Advertising to mobile devices is intriguing to many advertisers because of the promise of reaching a highly targeted audience on the move. Much has been written about the number of wireless subscribers (230 million in the U.S.), the personal nature of a mobile phone and the potential for location based advertising. Here’s the dilemma. Maybe best explained by Tom Burgess – CEO Third Screen Media in a recent interview with Behavioral Insider [link]
BI: What is the current challenge in ramping up more targeted campaigns? Burgess: Once you start adding those data points the challenge is that, even if you have all sorts of behavioral detail and deeply rich demographic profiles to combine with them, it doesn’t make that much difference to a large advertiser. Not when you’re only talking about a universe of 2 or 3 million impressions. The problem is that for big advertisers testing mobile up till now, the reach available hasn’t really warranted the cost of targeting. BI: Can you elaborate? Burgess: The tradeoff that mobile advertisers have had to accept, and it’s been kind of a Catch-22, is that the more targeting capability that comes in on mobile, the smaller the reach, because there’s been such a limited universe of targetable users. If you start with an entire universe of just five or 10 million people a month and start narrowing that down, soon you’re down to a target of a million or two. Scale comes when you can extend reach across the silos of individual carriers and publishers. When you have tens and hundreds of millions of transactions across multiple carriers, all of a sudden really scaled targeting becomes worthwhile.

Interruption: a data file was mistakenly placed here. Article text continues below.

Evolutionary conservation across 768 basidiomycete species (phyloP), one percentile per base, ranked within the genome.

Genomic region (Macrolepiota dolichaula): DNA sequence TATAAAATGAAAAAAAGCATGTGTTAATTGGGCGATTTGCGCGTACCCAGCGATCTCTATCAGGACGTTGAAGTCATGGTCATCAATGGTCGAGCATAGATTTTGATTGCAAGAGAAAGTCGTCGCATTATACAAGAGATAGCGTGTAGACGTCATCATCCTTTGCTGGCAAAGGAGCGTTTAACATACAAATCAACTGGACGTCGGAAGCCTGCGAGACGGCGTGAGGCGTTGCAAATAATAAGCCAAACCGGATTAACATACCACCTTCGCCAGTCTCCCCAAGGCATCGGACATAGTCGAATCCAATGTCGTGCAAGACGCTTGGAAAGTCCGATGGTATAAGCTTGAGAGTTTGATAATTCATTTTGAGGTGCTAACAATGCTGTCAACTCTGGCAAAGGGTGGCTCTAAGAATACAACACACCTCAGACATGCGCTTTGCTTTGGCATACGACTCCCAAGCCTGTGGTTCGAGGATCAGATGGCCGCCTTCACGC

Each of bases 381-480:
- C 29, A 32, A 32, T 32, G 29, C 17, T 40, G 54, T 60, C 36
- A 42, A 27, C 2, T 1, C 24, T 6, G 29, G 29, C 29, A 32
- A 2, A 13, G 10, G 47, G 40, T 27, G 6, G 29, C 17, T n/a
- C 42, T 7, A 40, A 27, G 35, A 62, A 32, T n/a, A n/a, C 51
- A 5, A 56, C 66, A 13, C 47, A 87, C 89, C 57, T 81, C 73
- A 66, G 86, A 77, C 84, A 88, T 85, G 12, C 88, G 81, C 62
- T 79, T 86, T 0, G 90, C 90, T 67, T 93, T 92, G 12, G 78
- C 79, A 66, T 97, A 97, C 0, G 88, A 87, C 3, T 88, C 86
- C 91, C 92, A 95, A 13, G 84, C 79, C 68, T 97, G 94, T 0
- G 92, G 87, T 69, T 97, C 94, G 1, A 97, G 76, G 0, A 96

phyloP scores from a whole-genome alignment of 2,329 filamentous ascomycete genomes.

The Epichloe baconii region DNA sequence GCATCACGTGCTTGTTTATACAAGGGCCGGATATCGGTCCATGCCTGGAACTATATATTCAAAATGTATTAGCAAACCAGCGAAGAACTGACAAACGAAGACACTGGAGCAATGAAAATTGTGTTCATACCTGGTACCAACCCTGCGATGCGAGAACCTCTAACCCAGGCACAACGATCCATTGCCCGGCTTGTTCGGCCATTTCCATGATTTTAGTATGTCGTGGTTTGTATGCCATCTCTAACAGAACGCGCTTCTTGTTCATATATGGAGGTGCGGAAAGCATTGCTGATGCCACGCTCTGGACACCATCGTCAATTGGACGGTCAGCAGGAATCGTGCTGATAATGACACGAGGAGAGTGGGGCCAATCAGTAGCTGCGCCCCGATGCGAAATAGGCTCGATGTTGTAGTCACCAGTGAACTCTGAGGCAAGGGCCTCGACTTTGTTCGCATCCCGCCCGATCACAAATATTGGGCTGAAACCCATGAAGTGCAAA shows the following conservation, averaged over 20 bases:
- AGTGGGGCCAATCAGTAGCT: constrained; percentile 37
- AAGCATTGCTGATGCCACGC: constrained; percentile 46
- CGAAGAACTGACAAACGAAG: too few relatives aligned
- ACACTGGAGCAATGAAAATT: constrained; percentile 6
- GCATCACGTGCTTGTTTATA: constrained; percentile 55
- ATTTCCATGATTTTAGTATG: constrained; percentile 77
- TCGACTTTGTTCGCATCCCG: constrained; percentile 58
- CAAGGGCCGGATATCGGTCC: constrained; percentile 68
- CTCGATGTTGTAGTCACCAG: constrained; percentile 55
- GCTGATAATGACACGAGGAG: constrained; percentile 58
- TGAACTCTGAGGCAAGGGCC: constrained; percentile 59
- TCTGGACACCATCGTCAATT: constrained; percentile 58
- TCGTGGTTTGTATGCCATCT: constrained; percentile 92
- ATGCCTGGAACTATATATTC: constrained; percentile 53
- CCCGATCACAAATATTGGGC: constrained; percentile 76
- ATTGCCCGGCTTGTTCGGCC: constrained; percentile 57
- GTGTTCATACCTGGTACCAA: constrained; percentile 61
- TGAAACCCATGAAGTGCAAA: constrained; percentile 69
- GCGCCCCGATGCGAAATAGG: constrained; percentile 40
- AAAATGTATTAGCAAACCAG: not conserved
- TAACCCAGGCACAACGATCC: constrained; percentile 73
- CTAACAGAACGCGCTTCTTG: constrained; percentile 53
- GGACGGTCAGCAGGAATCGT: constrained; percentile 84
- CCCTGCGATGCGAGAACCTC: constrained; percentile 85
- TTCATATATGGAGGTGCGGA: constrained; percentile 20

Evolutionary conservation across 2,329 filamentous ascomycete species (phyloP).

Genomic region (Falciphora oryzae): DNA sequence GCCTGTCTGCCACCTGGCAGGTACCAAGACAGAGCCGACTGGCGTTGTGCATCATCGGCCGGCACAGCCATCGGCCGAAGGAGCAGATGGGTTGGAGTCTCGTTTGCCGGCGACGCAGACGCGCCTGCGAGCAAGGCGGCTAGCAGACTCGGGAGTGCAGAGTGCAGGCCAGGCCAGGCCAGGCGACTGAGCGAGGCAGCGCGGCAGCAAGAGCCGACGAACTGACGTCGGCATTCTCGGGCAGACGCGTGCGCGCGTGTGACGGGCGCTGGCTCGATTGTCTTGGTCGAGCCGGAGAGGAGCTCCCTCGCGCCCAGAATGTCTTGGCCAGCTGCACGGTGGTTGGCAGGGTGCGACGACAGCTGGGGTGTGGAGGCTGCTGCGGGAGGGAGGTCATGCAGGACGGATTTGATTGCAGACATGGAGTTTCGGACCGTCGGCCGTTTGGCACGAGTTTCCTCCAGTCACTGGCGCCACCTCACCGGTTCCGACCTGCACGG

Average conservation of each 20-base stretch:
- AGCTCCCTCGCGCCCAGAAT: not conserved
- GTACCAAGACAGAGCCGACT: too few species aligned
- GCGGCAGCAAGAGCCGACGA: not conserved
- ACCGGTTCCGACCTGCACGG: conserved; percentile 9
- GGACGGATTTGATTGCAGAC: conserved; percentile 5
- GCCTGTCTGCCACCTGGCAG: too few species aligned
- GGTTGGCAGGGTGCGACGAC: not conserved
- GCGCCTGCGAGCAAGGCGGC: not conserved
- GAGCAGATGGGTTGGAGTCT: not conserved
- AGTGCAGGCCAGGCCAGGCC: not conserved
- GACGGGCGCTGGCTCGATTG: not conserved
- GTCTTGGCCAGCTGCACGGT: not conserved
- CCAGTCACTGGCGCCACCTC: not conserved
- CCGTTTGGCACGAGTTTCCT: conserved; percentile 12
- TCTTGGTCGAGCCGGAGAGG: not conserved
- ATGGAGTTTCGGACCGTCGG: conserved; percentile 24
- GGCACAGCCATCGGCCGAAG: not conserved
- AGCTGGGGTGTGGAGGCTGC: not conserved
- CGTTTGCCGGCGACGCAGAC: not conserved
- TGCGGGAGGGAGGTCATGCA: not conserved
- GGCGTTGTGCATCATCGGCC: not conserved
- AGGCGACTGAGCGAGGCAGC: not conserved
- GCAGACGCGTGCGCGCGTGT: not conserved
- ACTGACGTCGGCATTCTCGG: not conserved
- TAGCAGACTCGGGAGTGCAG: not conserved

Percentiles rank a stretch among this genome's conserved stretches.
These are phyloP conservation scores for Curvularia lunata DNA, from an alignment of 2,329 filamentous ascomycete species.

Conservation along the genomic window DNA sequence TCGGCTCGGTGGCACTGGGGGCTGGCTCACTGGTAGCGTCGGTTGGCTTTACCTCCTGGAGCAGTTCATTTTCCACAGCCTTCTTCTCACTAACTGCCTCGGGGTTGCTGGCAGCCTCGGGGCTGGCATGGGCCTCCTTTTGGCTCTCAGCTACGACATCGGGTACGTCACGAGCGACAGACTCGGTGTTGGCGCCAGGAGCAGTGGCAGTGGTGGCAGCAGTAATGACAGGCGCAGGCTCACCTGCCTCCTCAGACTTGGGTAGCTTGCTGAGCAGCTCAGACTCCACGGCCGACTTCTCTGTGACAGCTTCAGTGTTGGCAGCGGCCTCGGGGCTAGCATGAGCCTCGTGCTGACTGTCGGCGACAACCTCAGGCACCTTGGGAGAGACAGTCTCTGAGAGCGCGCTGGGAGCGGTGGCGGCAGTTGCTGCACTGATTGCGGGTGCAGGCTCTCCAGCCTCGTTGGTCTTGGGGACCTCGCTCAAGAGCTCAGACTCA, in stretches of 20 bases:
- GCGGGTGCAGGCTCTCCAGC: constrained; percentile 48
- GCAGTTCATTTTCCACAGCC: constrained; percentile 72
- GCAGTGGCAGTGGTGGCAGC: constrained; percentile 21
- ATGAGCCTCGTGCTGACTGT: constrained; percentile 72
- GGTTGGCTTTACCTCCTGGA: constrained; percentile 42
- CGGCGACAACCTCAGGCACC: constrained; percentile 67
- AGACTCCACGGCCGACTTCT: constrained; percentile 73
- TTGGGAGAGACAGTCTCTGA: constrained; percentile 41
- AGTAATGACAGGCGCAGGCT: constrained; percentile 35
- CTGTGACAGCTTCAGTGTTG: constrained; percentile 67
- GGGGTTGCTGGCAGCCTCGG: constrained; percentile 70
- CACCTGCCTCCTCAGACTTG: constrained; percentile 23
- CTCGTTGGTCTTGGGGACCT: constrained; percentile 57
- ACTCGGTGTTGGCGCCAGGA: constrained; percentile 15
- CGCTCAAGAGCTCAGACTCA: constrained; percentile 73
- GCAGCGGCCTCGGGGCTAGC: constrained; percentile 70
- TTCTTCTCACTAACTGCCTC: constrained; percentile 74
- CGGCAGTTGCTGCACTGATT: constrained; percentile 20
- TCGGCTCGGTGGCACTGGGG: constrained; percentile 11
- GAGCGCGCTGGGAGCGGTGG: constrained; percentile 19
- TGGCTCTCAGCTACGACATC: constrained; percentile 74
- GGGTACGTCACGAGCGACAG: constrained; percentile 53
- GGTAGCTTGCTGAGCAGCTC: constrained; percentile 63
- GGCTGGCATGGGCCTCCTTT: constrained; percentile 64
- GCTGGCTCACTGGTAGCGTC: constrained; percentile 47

Here’s a good real life example. I was looking at a targeted political campaign using ads on WAP pages for a recent race. The political consultant had a list of 76,000 voters they wanted to hit. The carrier we were talking with has roughly a third of the market and about 30% of those are data users: Here’s the math:
Carrier’s Share – 25,080
Data Users – 7,524 (this is the addressable market)
Response rate – assume a generous 5% = 376 voters
That’s less than 1/2 of a percent of the voters targeted! Hard to make sense out of it in an ad buy. When we get to a point where most or all of the 76,000 voters can be addressed then this kind of targeting will begin to make sense. Now, however the political campaign’s ad dollars will go to something with a larger reach like direct mail, phone messages and TV ads.
We make more sense out of this when we go with a national advertiser covering 230 million mobile subscribers. Then the numbers begin to look attractive, but it leaves the little guys out and really hurts the concept of personalization that the mobile device offers.